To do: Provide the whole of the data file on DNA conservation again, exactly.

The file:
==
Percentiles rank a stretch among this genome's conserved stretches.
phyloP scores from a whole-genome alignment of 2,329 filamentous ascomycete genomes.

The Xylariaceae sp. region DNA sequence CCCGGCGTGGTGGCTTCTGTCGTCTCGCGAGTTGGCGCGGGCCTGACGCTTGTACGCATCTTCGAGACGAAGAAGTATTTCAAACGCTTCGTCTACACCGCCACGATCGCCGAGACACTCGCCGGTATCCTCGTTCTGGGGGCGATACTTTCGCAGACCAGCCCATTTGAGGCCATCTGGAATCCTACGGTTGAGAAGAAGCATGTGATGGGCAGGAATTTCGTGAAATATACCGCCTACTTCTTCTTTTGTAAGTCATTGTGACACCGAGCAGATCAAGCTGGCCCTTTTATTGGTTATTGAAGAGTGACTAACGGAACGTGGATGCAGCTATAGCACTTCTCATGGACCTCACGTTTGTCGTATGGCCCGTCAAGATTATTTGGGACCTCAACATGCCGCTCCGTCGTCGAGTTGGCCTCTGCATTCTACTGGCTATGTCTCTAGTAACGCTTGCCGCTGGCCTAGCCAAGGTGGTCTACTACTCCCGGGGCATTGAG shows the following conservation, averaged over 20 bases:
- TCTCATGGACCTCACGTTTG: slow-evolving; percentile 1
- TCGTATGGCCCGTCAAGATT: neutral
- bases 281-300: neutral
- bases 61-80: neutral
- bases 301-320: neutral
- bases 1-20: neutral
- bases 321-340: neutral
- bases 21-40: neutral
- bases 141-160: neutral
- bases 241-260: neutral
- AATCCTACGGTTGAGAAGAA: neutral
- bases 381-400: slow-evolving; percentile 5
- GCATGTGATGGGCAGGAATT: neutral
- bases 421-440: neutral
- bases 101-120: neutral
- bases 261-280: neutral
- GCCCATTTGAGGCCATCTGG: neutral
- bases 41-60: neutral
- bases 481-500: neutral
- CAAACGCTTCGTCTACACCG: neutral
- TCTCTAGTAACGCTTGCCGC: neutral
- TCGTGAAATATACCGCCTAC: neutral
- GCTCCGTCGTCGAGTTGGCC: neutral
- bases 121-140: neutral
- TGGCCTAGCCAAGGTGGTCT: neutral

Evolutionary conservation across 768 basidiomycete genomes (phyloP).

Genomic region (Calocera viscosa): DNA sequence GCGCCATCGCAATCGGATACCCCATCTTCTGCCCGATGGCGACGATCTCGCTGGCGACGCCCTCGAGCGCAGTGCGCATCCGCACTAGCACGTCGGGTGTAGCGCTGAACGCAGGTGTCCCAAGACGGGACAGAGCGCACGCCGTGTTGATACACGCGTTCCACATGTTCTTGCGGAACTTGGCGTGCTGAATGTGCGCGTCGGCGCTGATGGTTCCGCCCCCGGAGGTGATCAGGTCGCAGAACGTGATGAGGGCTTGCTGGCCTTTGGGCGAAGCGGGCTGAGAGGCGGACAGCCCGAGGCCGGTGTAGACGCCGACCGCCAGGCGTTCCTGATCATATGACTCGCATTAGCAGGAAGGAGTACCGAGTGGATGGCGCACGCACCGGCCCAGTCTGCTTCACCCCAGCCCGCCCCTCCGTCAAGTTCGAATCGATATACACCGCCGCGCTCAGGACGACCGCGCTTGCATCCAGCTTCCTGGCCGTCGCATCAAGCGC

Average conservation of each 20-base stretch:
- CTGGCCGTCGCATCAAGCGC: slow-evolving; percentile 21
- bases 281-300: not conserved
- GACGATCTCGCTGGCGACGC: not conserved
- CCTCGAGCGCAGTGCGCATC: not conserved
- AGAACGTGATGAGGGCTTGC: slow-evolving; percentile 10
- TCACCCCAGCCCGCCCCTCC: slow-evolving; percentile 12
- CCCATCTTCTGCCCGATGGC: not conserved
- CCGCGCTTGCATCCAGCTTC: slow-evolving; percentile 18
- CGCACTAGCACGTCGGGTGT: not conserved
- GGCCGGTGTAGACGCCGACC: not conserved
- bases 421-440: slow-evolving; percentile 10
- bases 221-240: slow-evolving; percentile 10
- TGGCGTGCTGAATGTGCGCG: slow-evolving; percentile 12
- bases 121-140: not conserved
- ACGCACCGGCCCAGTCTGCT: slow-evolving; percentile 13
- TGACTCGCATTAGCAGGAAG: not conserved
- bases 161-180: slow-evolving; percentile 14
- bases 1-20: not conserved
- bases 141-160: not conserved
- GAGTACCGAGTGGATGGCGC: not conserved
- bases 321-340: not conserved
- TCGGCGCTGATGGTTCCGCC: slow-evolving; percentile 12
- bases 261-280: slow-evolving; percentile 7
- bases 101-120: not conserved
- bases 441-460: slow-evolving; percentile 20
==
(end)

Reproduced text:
Percentiles rank a stretch among this genome's conserved stretches.
phyloP scores from a whole-genome alignment of 2,329 filamentous ascomycete genomes.

The Xylariaceae sp. region DNA sequence CCCGGCGTGGTGGCTTCTGTCGTCTCGCGAGTTGGCGCGGGCCTGACGCTTGTACGCATCTTCGAGACGAAGAAGTATTTCAAACGCTTCGTCTACACCGCCACGATCGCCGAGACACTCGCCGGTATCCTCGTTCTGGGGGCGATACTTTCGCAGACCAGCCCATTTGAGGCCATCTGGAATCCTACGGTTGAGAAGAAGCATGTGATGGGCAGGAATTTCGTGAAATATACCGCCTACTTCTTCTTTTGTAAGTCATTGTGACACCGAGCAGATCAAGCTGGCCCTTTTATTGGTTATTGAAGAGTGACTAACGGAACGTGGATGCAGCTATAGCACTTCTCATGGACCTCACGTTTGTCGTATGGCCCGTCAAGATTATTTGGGACCTCAACATGCCGCTCCGTCGTCGAGTTGGCCTCTGCATTCTACTGGCTATGTCTCTAGTAACGCTTGCCGCTGGCCTAGCCAAGGTGGTCTACTACTCCCGGGGCATTGAG shows the following conservation, averaged over 20 bases:
- TCTCATGGACCTCACGTTTG: slow-evolving; percentile 1
- TCGTATGGCCCGTCAAGATT: neutral
- bases 281-300: neutral
- bases 61-80: neutral
- bases 301-320: neutral
- bases 1-20: neutral
- bases 321-340: neutral
- bases 21-40: neutral
- bases 141-160: neutral
- bases 241-260: neutral
- AATCCTACGGTTGAGAAGAA: neutral
- bases 381-400: slow-evolving; percentile 5
- GCATGTGATGGGCAGGAATT: neutral
- bases 421-440: neutral
- bases 101-120: neutral
- bases 261-280: neutral
- GCCCATTTGAGGCCATCTGG: neutral
- bases 41-60: neutral
- bases 481-500: neutral
- CAAACGCTTCGTCTACACCG: neutral
- TCTCTAGTAACGCTTGCCGC: neutral
- TCGTGAAATATACCGCCTAC: neutral
- GCTCCGTCGTCGAGTTGGCC: neutral
- bases 121-140: neutral
- TGGCCTAGCCAAGGTGGTCT: neutral

Evolutionary conservation across 768 basidiomycete genomes (phyloP).

Genomic region (Calocera viscosa): DNA sequence GCGCCATCGCAATCGGATACCCCATCTTCTGCCCGATGGCGACGATCTCGCTGGCGACGCCCTCGAGCGCAGTGCGCATCCGCACTAGCACGTCGGGTGTAGCGCTGAACGCAGGTGTCCCAAGACGGGACAGAGCGCACGCCGTGTTGATACACGCGTTCCACATGTTCTTGCGGAACTTGGCGTGCTGAATGTGCGCGTCGGCGCTGATGGTTCCGCCCCCGGAGGTGATCAGGTCGCAGAACGTGATGAGGGCTTGCTGGCCTTTGGGCGAAGCGGGCTGAGAGGCGGACAGCCCGAGGCCGGTGTAGACGCCGACCGCCAGGCGTTCCTGATCATATGACTCGCATTAGCAGGAAGGAGTACCGAGTGGATGGCGCACGCACCGGCCCAGTCTGCTTCACCCCAGCCCGCCCCTCCGTCAAGTTCGAATCGATATACACCGCCGCGCTCAGGACGACCGCGCTTGCATCCAGCTTCCTGGCCGTCGCATCAAGCGC

Average conservation of each 20-base stretch:
- CTGGCCGTCGCATCAAGCGC: slow-evolving; percentile 21
- bases 281-300: not conserved
- GACGATCTCGCTGGCGACGC: not conserved
- CCTCGAGCGCAGTGCGCATC: not conserved
- AGAACGTGATGAGGGCTTGC: slow-evolving; percentile 10
- TCACCCCAGCCCGCCCCTCC: slow-evolving; percentile 12
- CCCATCTTCTGCCCGATGGC: not conserved
- CCGCGCTTGCATCCAGCTTC: slow-evolving; percentile 18
- CGCACTAGCACGTCGGGTGT: not conserved
- GGCCGGTGTAGACGCCGACC: not conserved
- bases 421-440: slow-evolving; percentile 10
- bases 221-240: slow-evolving; percentile 10
- TGGCGTGCTGAATGTGCGCG: slow-evolving; percentile 12
- bases 121-140: not conserved
- ACGCACCGGCCCAGTCTGCT: slow-evolving; percentile 13
- TGACTCGCATTAGCAGGAAG: not conserved
- bases 161-180: slow-evolving; percentile 14
- bases 1-20: not conserved
- bases 141-160: not conserved
- GAGTACCGAGTGGATGGCGC: not conserved
- bases 321-340: not conserved
- TCGGCGCTGATGGTTCCGCC: slow-evolving; percentile 12
- bases 261-280: slow-evolving; percentile 7
- bases 101-120: not conserved
- bases 441-460: slow-evolving; percentile 20